NPR News - Fri, 2015-03-20 07:47

Facing reelection in a week, Goodluck Jonathan says he thinks that all the territory seized by the extremist group can be retaken.

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Marketplace asks: Have you cut the cord?

Marketplace - American Public Media - Fri, 2015-03-20 07:38
In 2014, Time Warner Cable lost nearly 600,000 subscribers. Comcast lost 150,00 subscribers of their own service.

1.4 million U.S. households "either canceled pay-TV over the trailing 12 months or never subscribed," according to Wall Street analyst Craig Moffett.

Are you one of them? Tell us how you watch TV:

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Your Wallet: The economics of waiting

Marketplace - American Public Media - Fri, 2015-03-20 06:48

Next week, we explore the economics of waiting.

What are you waiting for in you personal economy? Is it that big purchase? Maybe marriage?

We want to hear from you. Send us an email, or reach us on Twitter, @MarketplaceWKND

Solar Eclipse Wows Parts Of Europe, Middle East And Russia

NPR News - Fri, 2015-03-20 06:28

The eclipse, total in some areas far north and partial for many others, lasted about 2 1/2 hours and was visible from South America To Asia.

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On Happiness Day, 6 Nepalis Tell How To Not Worry And Be Happy

NPR News - Fri, 2015-03-20 05:19

Nepal is a poor country. Unemployment is high. Politics is a mess. But as one resident puts it, "[We] have the ability to be happy about how unhappy we are."

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Mosque Attacks In Yemen Kill Dozens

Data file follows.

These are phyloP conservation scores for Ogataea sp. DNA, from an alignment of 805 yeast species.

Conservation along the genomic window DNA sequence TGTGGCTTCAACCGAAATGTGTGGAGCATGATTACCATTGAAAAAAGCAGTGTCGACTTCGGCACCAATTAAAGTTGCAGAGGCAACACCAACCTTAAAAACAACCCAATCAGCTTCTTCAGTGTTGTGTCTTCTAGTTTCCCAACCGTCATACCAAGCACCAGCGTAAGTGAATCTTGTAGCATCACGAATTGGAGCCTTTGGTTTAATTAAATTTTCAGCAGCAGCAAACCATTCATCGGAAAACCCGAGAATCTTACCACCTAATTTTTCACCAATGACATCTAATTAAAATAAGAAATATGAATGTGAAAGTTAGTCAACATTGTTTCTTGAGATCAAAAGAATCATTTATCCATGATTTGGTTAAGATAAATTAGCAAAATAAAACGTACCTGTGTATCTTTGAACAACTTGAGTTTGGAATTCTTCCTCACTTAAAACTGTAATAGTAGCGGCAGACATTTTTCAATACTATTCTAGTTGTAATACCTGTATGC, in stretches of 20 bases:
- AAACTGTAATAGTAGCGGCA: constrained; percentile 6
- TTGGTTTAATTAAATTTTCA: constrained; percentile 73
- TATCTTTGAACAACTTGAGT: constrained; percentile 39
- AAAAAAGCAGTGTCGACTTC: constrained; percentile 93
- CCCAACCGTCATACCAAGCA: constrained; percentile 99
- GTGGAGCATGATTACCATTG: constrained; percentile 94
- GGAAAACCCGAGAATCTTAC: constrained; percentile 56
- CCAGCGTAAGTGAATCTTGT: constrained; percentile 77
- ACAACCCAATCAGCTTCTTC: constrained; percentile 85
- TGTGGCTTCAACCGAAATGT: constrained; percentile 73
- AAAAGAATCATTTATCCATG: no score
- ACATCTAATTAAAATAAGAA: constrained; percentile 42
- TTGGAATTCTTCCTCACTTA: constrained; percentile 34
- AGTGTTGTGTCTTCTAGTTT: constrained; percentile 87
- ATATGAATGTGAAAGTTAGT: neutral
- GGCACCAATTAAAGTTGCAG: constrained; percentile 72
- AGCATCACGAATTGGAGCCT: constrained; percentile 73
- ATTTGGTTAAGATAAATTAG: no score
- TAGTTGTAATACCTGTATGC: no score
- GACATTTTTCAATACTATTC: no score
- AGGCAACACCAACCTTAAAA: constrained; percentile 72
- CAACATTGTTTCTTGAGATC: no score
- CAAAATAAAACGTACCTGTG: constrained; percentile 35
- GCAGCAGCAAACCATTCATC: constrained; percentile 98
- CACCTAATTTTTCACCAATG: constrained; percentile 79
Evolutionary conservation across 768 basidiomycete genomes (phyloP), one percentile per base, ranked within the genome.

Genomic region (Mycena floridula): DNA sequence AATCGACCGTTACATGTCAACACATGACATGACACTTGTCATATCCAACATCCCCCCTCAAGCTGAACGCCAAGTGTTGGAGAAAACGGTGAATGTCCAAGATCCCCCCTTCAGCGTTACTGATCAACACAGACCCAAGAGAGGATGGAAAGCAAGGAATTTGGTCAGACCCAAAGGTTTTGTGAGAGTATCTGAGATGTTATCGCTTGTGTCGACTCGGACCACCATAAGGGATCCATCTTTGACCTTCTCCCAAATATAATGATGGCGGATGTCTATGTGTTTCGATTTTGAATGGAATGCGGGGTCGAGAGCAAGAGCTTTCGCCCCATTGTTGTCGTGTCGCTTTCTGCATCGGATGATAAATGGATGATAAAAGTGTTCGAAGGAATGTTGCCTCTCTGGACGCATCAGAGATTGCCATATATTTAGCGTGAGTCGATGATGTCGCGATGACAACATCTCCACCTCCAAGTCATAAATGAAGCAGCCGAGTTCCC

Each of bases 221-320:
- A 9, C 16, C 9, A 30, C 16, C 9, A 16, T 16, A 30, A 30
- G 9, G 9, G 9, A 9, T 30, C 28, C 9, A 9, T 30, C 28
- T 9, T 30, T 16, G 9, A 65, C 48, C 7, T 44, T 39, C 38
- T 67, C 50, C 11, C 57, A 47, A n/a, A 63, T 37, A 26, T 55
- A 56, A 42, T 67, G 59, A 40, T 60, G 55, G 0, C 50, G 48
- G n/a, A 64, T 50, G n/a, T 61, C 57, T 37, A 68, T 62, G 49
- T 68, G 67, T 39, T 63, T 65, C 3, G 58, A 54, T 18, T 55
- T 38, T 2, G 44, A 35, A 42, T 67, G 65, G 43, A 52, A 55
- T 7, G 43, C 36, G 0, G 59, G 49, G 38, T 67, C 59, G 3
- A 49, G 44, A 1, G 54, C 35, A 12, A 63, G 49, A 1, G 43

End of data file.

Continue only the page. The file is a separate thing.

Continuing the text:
NPR News - Fri, 2015-03-20 05:12

Suicide bombers struck at two Shiite mosques said to be frequented by supporters of the country's Houthi rebel movement.

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Despite A Wave Of Data Breaches, Fed Says Patient Privacy Isn't Dead

NPR News - Fri, 2015-03-20 05:07

Hackers may have gained access to records for 11 million people covered by Premera Blue Cross. It's the latest lapse keeping an obscure government agency that investigates the breaches busy.

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PODCAST: A grande race relations conversation

Marketplace - American Public Media - Fri, 2015-03-20 03:00

An announcement from Tesla in the I'll-believe-it-when-I-see-it category. More on that. Plus, Starbucks said this week it wanted to use its big retail footprint to foster a conversation on race in America. It hasn’t gone as planned, as critics have panned the effort as ham-handed. We look at ways companies have had success in talking about diversity and inclusion. And women with limited education beyond high school, especially single working mothers, earn less than men. They’re often shunted into minimum-wage unskilled jobs—in the Wendy’s drive-through or behind the register at Rite-Aid. At the same time, the skilled trades are begging for new recruits: electricians, welders, machinists. There are initiatives to bring women into these traditionally male-dominated professions (by labor unions, community colleges, employer groups). But it’s not an easy gig to work—with a bunch of men on a building site or a machine-shop floor.

Michelle Obama promotes girls' education in Asia

Marketplace - American Public Media - Fri, 2015-03-20 02:00

First lady Michelle Obama is traveling in Asia this week to promote a new initiative with the Peace Corps aimed at closing the education gap for girls. Around the world, an estimated 62 million girls between the ages of 6 and 15 are not in school. The Peace Corps plans to recruit and train at least 650 new volunteers to help remove the barriers to education in developing countries like Albania, Cambodia, Georgia, and Uganda.

The economic payoff can be significant, says Sarah Lynch, a senior director of the global charity Care, which will help train volunteers. "Investments in girls' education have proven to go further than any other spending in global development," she says.

Click the media player above to hear more.